Koenig & Clinton
Art gallery, Brooklyn, 2017 [ + ]
The design for the new Brooklyn home of Koenig & Clinton and Century Pictures, located in a brick industrial building from 1929, draws on the two galleries’ different but complimentary programs. Their desire to balance shared and independent activities under one roof is addressed through two forms of circulation: one more public and sociable passing through the main gallery rooms, and the other more private, allowing bypass by way of a corridor that expands at its end into a private viewing room and offices. Together, these two modes replay in a fresh way the “served and servant” planning of an English country house.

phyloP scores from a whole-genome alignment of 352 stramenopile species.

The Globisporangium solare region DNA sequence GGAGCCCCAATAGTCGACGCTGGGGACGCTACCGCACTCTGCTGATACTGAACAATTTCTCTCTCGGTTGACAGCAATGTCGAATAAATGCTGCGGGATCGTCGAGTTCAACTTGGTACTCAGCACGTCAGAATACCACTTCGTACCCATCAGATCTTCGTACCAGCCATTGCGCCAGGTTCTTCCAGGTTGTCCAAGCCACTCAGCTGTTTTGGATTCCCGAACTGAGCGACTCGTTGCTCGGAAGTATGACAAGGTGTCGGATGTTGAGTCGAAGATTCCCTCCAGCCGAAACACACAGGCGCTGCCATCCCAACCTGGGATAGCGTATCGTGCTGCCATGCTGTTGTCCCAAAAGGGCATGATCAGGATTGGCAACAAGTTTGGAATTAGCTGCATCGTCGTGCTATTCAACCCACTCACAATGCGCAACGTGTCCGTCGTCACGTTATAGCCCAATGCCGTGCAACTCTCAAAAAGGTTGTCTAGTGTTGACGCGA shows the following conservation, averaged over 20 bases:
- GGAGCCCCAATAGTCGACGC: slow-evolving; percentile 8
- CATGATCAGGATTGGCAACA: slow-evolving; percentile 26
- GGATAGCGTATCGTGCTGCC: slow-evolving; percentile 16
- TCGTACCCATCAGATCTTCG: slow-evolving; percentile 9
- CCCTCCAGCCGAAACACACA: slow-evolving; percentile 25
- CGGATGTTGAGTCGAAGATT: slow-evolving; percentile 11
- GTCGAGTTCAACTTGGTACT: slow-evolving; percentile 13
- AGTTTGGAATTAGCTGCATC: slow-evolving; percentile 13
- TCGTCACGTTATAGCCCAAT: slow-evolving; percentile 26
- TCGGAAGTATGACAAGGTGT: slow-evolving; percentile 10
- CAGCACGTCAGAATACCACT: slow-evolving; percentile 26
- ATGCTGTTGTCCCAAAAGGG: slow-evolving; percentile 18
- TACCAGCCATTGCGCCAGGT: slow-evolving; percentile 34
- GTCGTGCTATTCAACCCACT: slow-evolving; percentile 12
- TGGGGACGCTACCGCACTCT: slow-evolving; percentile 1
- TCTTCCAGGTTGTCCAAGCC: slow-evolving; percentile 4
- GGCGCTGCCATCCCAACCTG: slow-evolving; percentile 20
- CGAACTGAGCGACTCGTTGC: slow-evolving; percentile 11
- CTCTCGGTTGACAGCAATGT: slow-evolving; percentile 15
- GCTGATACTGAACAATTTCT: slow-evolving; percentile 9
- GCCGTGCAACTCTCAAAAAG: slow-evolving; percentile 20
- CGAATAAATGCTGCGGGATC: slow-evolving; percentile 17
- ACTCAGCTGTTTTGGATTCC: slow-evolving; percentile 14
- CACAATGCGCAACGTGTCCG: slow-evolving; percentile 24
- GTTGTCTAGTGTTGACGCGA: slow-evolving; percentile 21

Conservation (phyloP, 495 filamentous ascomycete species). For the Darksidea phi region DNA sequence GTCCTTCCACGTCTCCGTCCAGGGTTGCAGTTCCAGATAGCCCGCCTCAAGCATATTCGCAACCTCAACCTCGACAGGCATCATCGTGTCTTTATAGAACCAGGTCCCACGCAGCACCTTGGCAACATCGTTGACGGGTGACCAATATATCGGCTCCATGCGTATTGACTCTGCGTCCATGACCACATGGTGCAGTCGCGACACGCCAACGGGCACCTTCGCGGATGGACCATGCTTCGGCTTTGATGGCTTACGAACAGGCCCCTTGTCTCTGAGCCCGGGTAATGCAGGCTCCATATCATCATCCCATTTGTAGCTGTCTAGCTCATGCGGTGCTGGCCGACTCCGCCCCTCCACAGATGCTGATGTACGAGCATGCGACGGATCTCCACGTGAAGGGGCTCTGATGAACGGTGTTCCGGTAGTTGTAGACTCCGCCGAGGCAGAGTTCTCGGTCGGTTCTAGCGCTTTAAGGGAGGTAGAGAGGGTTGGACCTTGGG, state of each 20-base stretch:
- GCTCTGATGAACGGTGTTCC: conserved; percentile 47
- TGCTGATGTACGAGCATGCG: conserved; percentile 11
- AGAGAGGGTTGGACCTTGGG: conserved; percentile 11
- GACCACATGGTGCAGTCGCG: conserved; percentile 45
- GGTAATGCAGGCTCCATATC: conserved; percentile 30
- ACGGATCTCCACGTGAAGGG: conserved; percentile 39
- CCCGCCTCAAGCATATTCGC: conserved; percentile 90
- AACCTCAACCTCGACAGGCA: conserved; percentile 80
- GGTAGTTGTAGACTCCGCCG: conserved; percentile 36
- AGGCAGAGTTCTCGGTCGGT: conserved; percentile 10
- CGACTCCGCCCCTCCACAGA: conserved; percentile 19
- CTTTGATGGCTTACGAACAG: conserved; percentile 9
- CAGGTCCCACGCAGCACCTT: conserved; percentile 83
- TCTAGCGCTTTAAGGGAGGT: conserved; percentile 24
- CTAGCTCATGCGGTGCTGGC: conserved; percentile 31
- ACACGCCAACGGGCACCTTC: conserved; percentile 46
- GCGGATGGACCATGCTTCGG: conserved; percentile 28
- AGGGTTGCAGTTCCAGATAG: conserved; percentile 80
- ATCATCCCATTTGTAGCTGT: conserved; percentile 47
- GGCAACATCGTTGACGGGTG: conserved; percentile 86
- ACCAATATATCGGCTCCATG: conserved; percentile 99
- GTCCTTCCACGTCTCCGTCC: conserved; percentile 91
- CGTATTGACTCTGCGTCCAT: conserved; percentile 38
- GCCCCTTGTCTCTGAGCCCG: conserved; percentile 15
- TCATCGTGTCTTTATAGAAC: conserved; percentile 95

The 3,000 square foot project uses a 2 by 2 foot module in plan and elevation, reducing offcut waste and creating a subtle modular harmony through working with the dimensions of the white cube’s given materials of plywood and Sheetrock. With all new walls 14 feet high, the insertion dramatizes an existing 20 foot high gantry crane, a handy leftover from the building’s previous life as a steel shop, now useful for hanging art. Along the corridor a marine plywood wall, able to take a hit from a constant stream of shipping crates, faces off against the gantry’s steel columns, transformed into structural light fixtures.
Photos: Naho Kubota